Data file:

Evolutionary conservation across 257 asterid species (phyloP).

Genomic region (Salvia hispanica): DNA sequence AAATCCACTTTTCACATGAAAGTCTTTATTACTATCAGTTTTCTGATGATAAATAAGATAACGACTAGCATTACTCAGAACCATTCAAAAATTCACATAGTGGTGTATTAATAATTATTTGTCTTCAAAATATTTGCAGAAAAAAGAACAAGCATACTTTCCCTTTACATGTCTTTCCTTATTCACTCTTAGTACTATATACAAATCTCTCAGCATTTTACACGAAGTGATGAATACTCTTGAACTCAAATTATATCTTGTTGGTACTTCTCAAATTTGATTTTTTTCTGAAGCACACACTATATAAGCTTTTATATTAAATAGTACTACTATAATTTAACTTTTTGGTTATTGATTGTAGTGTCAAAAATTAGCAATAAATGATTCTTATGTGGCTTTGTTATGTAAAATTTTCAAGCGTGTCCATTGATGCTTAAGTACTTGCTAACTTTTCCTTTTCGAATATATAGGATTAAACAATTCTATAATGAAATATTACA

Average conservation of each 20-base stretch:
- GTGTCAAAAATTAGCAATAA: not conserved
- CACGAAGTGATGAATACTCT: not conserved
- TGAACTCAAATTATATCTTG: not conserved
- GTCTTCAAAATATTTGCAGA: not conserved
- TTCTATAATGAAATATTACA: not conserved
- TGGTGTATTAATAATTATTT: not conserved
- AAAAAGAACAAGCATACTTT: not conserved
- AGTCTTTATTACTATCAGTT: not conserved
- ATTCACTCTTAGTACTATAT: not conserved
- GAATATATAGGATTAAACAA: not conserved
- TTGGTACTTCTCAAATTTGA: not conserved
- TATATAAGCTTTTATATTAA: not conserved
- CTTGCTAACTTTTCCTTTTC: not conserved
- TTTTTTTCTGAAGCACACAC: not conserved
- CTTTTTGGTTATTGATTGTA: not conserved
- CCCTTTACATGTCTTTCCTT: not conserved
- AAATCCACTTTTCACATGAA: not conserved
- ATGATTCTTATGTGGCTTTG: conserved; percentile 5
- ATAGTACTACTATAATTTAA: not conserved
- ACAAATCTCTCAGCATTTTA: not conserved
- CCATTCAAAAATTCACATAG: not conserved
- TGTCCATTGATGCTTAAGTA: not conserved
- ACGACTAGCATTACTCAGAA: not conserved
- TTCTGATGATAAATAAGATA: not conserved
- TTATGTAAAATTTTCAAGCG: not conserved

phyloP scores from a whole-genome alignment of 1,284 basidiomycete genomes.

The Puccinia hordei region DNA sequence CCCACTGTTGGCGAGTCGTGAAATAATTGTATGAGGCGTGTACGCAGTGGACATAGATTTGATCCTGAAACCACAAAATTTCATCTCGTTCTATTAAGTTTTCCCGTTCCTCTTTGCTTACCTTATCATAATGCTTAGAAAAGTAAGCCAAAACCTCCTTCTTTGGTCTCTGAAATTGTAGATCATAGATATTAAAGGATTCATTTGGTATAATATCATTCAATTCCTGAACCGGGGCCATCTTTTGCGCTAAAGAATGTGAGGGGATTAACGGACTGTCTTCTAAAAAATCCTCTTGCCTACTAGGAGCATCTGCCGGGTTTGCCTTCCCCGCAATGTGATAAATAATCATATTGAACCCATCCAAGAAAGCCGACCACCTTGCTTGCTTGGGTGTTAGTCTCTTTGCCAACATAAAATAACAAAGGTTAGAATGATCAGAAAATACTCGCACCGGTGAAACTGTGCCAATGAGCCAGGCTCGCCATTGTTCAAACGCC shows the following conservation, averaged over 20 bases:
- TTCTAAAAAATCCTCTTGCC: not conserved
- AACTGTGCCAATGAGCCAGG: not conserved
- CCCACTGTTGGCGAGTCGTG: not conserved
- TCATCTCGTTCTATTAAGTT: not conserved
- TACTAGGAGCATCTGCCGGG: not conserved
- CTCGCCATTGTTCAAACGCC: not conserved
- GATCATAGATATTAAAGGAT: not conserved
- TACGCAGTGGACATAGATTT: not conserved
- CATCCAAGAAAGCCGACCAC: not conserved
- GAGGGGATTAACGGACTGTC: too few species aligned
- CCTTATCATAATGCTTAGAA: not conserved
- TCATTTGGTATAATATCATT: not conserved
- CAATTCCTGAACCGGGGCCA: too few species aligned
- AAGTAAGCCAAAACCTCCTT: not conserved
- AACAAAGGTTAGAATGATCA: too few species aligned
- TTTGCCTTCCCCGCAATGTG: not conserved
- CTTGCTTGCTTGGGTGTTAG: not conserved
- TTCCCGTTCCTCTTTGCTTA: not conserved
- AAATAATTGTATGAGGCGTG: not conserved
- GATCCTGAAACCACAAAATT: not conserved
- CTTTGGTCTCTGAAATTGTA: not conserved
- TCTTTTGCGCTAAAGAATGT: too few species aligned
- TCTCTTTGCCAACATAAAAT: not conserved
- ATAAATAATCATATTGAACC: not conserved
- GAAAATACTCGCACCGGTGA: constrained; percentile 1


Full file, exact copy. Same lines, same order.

Evolutionary conservation across 257 asterid species (phyloP).

Genomic region (Salvia hispanica): DNA sequence AAATCCACTTTTCACATGAAAGTCTTTATTACTATCAGTTTTCTGATGATAAATAAGATAACGACTAGCATTACTCAGAACCATTCAAAAATTCACATAGTGGTGTATTAATAATTATTTGTCTTCAAAATATTTGCAGAAAAAAGAACAAGCATACTTTCCCTTTACATGTCTTTCCTTATTCACTCTTAGTACTATATACAAATCTCTCAGCATTTTACACGAAGTGATGAATACTCTTGAACTCAAATTATATCTTGTTGGTACTTCTCAAATTTGATTTTTTTCTGAAGCACACACTATATAAGCTTTTATATTAAATAGTACTACTATAATTTAACTTTTTGGTTATTGATTGTAGTGTCAAAAATTAGCAATAAATGATTCTTATGTGGCTTTGTTATGTAAAATTTTCAAGCGTGTCCATTGATGCTTAAGTACTTGCTAACTTTTCCTTTTCGAATATATAGGATTAAACAATTCTATAATGAAATATTACA

Average conservation of each 20-base stretch:
- GTGTCAAAAATTAGCAATAA: not conserved
- CACGAAGTGATGAATACTCT: not conserved
- TGAACTCAAATTATATCTTG: not conserved
- GTCTTCAAAATATTTGCAGA: not conserved
- TTCTATAATGAAATATTACA: not conserved
- TGGTGTATTAATAATTATTT: not conserved
- AAAAAGAACAAGCATACTTT: not conserved
- AGTCTTTATTACTATCAGTT: not conserved
- ATTCACTCTTAGTACTATAT: not conserved
- GAATATATAGGATTAAACAA: not conserved
- TTGGTACTTCTCAAATTTGA: not conserved
- TATATAAGCTTTTATATTAA: not conserved
- CTTGCTAACTTTTCCTTTTC: not conserved
- TTTTTTTCTGAAGCACACAC: not conserved
- CTTTTTGGTTATTGATTGTA: not conserved
- CCCTTTACATGTCTTTCCTT: not conserved
- AAATCCACTTTTCACATGAA: not conserved
- ATGATTCTTATGTGGCTTTG: conserved; percentile 5
- ATAGTACTACTATAATTTAA: not conserved
- ACAAATCTCTCAGCATTTTA: not conserved
- CCATTCAAAAATTCACATAG: not conserved
- TGTCCATTGATGCTTAAGTA: not conserved
- ACGACTAGCATTACTCAGAA: not conserved
- TTCTGATGATAAATAAGATA: not conserved
- TTATGTAAAATTTTCAAGCG: not conserved

phyloP scores from a whole-genome alignment of 1,284 basidiomycete genomes.

The Puccinia hordei region DNA sequence CCCACTGTTGGCGAGTCGTGAAATAATTGTATGAGGCGTGTACGCAGTGGACATAGATTTGATCCTGAAACCACAAAATTTCATCTCGTTCTATTAAGTTTTCCCGTTCCTCTTTGCTTACCTTATCATAATGCTTAGAAAAGTAAGCCAAAACCTCCTTCTTTGGTCTCTGAAATTGTAGATCATAGATATTAAAGGATTCATTTGGTATAATATCATTCAATTCCTGAACCGGGGCCATCTTTTGCGCTAAAGAATGTGAGGGGATTAACGGACTGTCTTCTAAAAAATCCTCTTGCCTACTAGGAGCATCTGCCGGGTTTGCCTTCCCCGCAATGTGATAAATAATCATATTGAACCCATCCAAGAAAGCCGACCACCTTGCTTGCTTGGGTGTTAGTCTCTTTGCCAACATAAAATAACAAAGGTTAGAATGATCAGAAAATACTCGCACCGGTGAAACTGTGCCAATGAGCCAGGCTCGCCATTGTTCAAACGCC shows the following conservation, averaged over 20 bases:
- TTCTAAAAAATCCTCTTGCC: not conserved
- AACTGTGCCAATGAGCCAGG: not conserved
- CCCACTGTTGGCGAGTCGTG: not conserved
- TCATCTCGTTCTATTAAGTT: not conserved
- TACTAGGAGCATCTGCCGGG: not conserved
- CTCGCCATTGTTCAAACGCC: not conserved
- GATCATAGATATTAAAGGAT: not conserved
- TACGCAGTGGACATAGATTT: not conserved
- CATCCAAGAAAGCCGACCAC: not conserved
- GAGGGGATTAACGGACTGTC: too few species aligned
- CCTTATCATAATGCTTAGAA: not conserved
- TCATTTGGTATAATATCATT: not conserved
- CAATTCCTGAACCGGGGCCA: too few species aligned
- AAGTAAGCCAAAACCTCCTT: not conserved
- AACAAAGGTTAGAATGATCA: too few species aligned
- TTTGCCTTCCCCGCAATGTG: not conserved
- CTTGCTTGCTTGGGTGTTAG: not conserved
- TTCCCGTTCCTCTTTGCTTA: not conserved
- AAATAATTGTATGAGGCGTG: not conserved
- GATCCTGAAACCACAAAATT: not conserved
- CTTTGGTCTCTGAAATTGTA: not conserved
- TCTTTTGCGCTAAAGAATGT: too few species aligned
- TCTCTTTGCCAACATAAAAT: not conserved
- ATAAATAATCATATTGAACC: not conserved
- GAAAATACTCGCACCGGTGA: constrained; percentile 1